A while ago, I showed how to visualize holomorphic self-maps of the sphere by drawing the pre-image of the standard polar coordinate system of the sphere (aka latitudes and longitudes). I mentioned that it should be possible to have these 3D printed, and here they are.
They are printed with a gypsum printer, which is the only one have access to that can do color. That means that they are definitely neither suitable for golf or table tennis, nor for the bath tub. But I could use these for an exam in a Complex Analysis class. Each student gets one of these balls, and has to find out what rational function it represents.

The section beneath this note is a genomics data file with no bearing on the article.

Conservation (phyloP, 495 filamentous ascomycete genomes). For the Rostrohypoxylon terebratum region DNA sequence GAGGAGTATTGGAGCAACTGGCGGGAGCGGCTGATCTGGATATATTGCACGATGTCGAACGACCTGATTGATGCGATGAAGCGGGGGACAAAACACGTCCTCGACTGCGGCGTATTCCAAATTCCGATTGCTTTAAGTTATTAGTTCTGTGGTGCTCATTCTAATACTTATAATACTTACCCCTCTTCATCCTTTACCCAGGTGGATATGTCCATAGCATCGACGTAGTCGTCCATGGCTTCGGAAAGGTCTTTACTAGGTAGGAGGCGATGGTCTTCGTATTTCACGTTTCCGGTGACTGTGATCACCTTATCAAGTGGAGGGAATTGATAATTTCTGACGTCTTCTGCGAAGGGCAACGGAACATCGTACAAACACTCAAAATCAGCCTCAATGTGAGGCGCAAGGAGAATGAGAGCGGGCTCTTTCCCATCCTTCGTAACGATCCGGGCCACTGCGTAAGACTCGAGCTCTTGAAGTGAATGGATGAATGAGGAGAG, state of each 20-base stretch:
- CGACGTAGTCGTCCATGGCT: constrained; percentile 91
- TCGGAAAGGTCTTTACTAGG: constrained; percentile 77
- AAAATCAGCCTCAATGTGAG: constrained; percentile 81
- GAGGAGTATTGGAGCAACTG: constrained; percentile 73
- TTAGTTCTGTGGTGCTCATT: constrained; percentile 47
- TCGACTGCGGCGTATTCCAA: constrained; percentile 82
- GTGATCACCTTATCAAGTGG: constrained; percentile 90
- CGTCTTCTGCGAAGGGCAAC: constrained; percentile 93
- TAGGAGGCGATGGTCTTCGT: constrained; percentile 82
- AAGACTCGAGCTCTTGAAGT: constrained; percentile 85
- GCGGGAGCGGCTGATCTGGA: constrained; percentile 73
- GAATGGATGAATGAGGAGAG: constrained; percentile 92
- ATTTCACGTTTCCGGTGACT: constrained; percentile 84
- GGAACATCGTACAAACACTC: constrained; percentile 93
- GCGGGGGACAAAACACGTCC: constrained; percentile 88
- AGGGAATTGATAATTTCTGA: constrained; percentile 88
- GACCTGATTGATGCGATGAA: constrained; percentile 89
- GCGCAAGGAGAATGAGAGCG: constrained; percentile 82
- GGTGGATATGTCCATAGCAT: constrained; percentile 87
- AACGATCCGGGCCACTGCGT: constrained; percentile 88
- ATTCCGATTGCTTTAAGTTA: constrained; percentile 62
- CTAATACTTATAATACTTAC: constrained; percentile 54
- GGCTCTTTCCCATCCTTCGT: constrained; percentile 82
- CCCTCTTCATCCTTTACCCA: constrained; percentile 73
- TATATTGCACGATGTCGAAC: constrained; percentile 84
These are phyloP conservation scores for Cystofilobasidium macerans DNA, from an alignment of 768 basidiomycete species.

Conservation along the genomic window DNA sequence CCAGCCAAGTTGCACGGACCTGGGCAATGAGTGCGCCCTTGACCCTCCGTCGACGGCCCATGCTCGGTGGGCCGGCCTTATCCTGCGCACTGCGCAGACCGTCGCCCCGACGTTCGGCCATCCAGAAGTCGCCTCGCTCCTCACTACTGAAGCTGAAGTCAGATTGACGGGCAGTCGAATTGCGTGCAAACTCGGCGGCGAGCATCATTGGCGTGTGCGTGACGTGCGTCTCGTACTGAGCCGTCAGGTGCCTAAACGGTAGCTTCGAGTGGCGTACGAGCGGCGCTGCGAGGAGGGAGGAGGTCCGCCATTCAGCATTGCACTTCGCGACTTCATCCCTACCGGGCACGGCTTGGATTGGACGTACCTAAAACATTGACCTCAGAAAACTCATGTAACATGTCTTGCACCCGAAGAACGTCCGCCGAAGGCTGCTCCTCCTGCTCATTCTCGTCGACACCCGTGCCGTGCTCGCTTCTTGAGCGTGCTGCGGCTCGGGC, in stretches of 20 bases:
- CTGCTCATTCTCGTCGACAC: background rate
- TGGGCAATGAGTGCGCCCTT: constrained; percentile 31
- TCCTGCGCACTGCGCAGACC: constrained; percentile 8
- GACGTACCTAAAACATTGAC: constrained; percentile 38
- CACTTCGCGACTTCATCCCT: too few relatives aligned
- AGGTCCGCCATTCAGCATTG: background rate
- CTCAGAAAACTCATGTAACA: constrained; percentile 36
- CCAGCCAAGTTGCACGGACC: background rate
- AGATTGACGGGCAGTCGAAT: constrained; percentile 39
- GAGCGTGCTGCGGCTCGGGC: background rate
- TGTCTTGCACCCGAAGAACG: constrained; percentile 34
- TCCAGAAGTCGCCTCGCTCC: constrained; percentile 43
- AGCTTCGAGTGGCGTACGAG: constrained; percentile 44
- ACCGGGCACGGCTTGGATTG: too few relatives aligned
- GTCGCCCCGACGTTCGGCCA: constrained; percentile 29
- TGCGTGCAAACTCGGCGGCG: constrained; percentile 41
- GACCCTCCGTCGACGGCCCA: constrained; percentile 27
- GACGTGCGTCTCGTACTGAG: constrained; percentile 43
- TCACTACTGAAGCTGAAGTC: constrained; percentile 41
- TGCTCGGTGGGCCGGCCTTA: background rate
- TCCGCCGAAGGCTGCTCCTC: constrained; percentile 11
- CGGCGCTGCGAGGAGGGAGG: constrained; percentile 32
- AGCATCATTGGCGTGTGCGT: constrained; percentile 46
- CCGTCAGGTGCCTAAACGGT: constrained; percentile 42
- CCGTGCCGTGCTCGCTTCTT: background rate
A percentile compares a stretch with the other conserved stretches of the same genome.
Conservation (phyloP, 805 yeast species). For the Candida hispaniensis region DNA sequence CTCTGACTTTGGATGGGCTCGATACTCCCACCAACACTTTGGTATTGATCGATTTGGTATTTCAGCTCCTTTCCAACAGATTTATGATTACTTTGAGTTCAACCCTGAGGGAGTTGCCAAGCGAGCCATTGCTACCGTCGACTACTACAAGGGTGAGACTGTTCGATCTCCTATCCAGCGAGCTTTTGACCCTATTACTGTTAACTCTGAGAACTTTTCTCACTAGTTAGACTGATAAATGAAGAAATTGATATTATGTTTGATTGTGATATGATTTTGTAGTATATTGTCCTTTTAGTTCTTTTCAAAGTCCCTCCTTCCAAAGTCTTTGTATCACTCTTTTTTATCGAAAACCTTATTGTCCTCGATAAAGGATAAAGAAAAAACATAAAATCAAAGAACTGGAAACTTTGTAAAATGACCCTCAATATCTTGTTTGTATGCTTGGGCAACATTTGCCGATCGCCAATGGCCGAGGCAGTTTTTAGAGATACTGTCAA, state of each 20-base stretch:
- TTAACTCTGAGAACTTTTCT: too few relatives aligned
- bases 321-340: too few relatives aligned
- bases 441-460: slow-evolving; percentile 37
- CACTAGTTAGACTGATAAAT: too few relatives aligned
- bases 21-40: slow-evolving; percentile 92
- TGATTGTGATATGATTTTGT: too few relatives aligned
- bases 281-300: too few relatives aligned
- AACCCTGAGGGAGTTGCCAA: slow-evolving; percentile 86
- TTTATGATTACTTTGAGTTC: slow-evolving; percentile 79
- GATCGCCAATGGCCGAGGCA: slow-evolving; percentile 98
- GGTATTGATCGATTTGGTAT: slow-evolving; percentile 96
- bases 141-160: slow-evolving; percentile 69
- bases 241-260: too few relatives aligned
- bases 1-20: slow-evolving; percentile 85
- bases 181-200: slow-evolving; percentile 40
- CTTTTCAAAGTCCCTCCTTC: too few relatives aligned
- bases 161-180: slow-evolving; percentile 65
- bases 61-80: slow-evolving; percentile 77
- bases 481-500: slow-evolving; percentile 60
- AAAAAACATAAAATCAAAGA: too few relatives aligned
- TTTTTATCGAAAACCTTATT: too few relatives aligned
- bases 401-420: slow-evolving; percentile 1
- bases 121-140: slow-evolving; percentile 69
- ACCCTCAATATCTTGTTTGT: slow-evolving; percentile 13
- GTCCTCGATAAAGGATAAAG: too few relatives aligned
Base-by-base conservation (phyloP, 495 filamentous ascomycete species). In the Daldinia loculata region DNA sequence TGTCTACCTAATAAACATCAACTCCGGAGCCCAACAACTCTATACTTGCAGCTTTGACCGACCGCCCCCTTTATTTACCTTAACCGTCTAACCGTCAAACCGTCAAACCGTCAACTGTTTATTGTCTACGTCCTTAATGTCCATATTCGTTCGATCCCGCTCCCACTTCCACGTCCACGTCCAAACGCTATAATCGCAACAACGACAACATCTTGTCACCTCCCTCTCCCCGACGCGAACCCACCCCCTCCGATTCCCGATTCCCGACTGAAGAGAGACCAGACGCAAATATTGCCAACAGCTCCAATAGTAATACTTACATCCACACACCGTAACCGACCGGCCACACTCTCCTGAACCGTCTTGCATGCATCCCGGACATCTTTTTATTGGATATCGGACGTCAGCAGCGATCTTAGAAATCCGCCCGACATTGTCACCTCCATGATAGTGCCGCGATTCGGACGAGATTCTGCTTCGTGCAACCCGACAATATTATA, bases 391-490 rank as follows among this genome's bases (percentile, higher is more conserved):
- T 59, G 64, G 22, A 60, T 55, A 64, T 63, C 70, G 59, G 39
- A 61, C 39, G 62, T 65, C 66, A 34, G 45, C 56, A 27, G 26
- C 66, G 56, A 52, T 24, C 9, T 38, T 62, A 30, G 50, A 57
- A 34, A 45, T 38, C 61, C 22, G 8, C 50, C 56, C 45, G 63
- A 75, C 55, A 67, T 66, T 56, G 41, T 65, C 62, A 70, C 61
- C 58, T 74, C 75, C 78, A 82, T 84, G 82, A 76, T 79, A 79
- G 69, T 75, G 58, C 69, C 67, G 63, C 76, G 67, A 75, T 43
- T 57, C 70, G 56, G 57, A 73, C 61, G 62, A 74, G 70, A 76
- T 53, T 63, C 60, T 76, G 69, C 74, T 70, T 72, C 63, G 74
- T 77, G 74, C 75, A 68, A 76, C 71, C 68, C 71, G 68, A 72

The red lines (being the preimages of the longitudes) come together in the preimages of the two poles. Hence we can locate the zeroes and poles of the function. The only problem is that these pictures don’t distinguish between zero and infinity, nor tell they anything about scaling.
They do tell about branching, i.e. the location of the zeroes of the derivative. For instance, in the blurry ball to left up above, we see a branched point where four of the red lines meet (instead of the expected 8 of the polar grid).